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Recently posted in Affordance Perception-Action Laboratory (APAL)

Professor of kinesiology StoffregenT-2013.jpgDr. Thomas A. Stoffregen and director of the Affordance Perception-Action Laboratory (APAL) gave an invited talk at the University of Caen, France on Monday, January 6. The title of his talk was "La mer et le corps."

Professor of kinesiology StoffregenT-2013.jpgDr. Thomas A. Stoffregen and his research as director of the Affordance Perception-Action Laboratory (APAL) was featured in the Star Tribune in an article titled, "A simulator at the U of M is rethinking motion sickness."

In the article, Stoffregen explains a new theory for why people get motion sickness, attributing it to body sway, not to the inner ear. "The way that you sway is predictive of whether you're susceptible to motion sickness," Stoffregen said.

Read the entire piece here as well watch a video of Stoffregen explaining his research.

Professor of kinesiology StoffregenT-2013.jpgDr. Thomas A. Stoffregen and director of the Affordance Perception-Action Laboratory (APAL) gave an invited colloquium at the University of Minnesota Center for Cognitive Sciences on October 24. The title of his presentation was, "The Devil's Spectacles." Dr. Stoffregen spoke about the intimate relations between science, philosophy, religion, and technology over the past 3,000 years. He explained how they relate to behavioral sciences in general and more specifically to the theories of vision.

Professor of kinesiology StoffregenT-2013.jpgDr. Thomas A. Stoffregen and director of the Affordance Perception-Action Laboratory (APAL) is quoted in, "Why Do Humans Get Motion Sickness?," an article published in Mother Jones.

In the article Stoffregen describes his perspective on motion sickness, "because you lose your equilibrium, you get motion sick." Stoffregen has accumulated a lot of evidence surrounding the topic and has more recently gained recognition for it.

Professor of kinesiology StoffregenT-2013.jpgDr. Thomas A. Stoffregen and director of the Affordance Perception-Action Laboratory (APAL) gave insight into which category he felt should be added to the Nobel Prize.

The article, "What's missing from the Nobel Prize? Scientists weigh in," includes a poll conducted through LiveScience where scientists from around the world responded with categories they thought should be incorporated. Stoffregen explained that behavioral science should be added because a high volume of critical, deserving work is being accomplished in the field.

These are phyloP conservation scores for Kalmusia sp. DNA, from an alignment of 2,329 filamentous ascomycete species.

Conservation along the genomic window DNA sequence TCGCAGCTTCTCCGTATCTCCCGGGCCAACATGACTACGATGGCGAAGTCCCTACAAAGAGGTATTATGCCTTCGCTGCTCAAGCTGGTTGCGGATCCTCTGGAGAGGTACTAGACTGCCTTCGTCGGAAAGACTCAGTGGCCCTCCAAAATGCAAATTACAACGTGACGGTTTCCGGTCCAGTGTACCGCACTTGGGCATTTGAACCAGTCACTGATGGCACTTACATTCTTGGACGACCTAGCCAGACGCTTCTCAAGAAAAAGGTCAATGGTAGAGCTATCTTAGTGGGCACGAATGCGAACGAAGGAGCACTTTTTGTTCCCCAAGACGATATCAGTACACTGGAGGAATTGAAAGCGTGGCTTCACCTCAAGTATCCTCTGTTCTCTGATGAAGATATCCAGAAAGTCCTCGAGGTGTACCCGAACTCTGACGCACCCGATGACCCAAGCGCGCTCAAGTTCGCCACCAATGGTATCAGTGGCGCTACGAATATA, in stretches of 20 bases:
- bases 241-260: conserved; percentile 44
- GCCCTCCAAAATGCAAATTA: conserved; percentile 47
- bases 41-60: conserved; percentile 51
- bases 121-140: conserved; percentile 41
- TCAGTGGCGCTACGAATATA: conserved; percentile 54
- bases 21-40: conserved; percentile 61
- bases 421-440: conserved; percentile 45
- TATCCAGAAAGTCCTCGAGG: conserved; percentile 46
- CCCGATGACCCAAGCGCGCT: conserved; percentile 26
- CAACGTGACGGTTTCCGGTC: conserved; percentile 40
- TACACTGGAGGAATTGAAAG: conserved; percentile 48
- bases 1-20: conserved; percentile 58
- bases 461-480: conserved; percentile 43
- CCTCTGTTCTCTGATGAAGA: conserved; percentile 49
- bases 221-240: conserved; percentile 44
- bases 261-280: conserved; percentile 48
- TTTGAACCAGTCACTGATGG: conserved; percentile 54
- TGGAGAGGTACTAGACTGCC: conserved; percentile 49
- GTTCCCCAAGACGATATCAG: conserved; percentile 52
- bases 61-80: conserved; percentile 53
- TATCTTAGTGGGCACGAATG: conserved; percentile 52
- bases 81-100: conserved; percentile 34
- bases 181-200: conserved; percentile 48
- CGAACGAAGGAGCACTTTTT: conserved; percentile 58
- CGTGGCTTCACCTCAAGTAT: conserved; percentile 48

Professor of kinesiology Dr. Thomas A. Stoffregen and director of the Affordance Perception-Action Laboratory (APAL) was quoted in the Live Science article, "Is iOS 7 Making You Feel Sick? Here's Why."


Stoffregen, one of the experts, said that he was not surprised that many people using iOS 7 were feeling motion sickness and added, "As imaging technology develops across platforms, and we get greater frame rates and resolution, we find an increasing tendency for it to make people sick."

Stoffregen also remarked on motion sickness in the article, "Apple Inc's iOS 7 Users Report Motion Sickness After Prolonged Use of iOS 7 iPhone, iPad; How to Reduce Parallax Effect," an article featured in International Business Times. He explains that motion sickness may become worse as people continue to use digital devices.

Stoffregen2012.jpgProfessor of kinesiology Dr. Thomas A. Stoffregen and his work as the director of the Affordance Perception-Action Laboratory (APAL) was highlighted in a recent blog in The New York Times' Well section. The feature, "Rethinking Motion Sickness," relays Stoffregen's hypothesis that motion sickness is connected to posture and gait, not imbalances in the inner ear.

Author Peter Andrey Smith writes, "For decades now, Dr. Stoffregen, 56, director of the university's Affordance Perception-Action Laboratory, has been amassing evidence in support of a surprising theory about the causes of motion sickness. The problem does not arise in the inner ear, he believes, but rather in a disturbance in the body's system for maintaining posture. The idea, once largely ignored, is beginning to gain grudging recognition."

ChenC.jpg Yi Chou (Chris) Chen, doctoral student and member of the Affordance Perception-Action Laboratory (APAL), has received a competitive award that will allow him to present his research at the Biology and Control of Nausea and Vomiting 2013 Conference, held in Pittsburgh, Pa., October 3-4.

The title of his presentation is, "Postural precursors of post-bout nausea in boxers." Professor of kinesiology and director of the APAL, Dr. Thomas A. Stoffregen, is the co-author of the presentation and Chen's advisor.

Funding for this award was provided by the conference.

Stoffregen2012.jpgProfessor of kinesiology and director of the Affordance Perception-Action Laboratory (APAL), Dr. Thomas A. Stoffregen, has had an article accepted for publication in Ecological Psychology.

The article is titled, "On the physical origins of inverted optic images," and describes how inverted images (such as those formed by the human eye) naturally occur in physical systems that pre-date the origins of life. This research suggests that visual systems, both biological and technological, evolved from pre-existing physical phenomena, rather than being created, de novo, by living things.

Stoffregen2012.jpgProfessor of kinesiology and director of the Affordance Perception-Action Laboratory (APAL), Dr. Thomas A. Stoffregen, has had an article accepted for publication in Gait & Posture. The article titled, "Body load and the postural precursors of motion sickness," was written with Frank Koslucher, an APAL graduate student. The five-year impact factor for Gait & Posture is 2.63.

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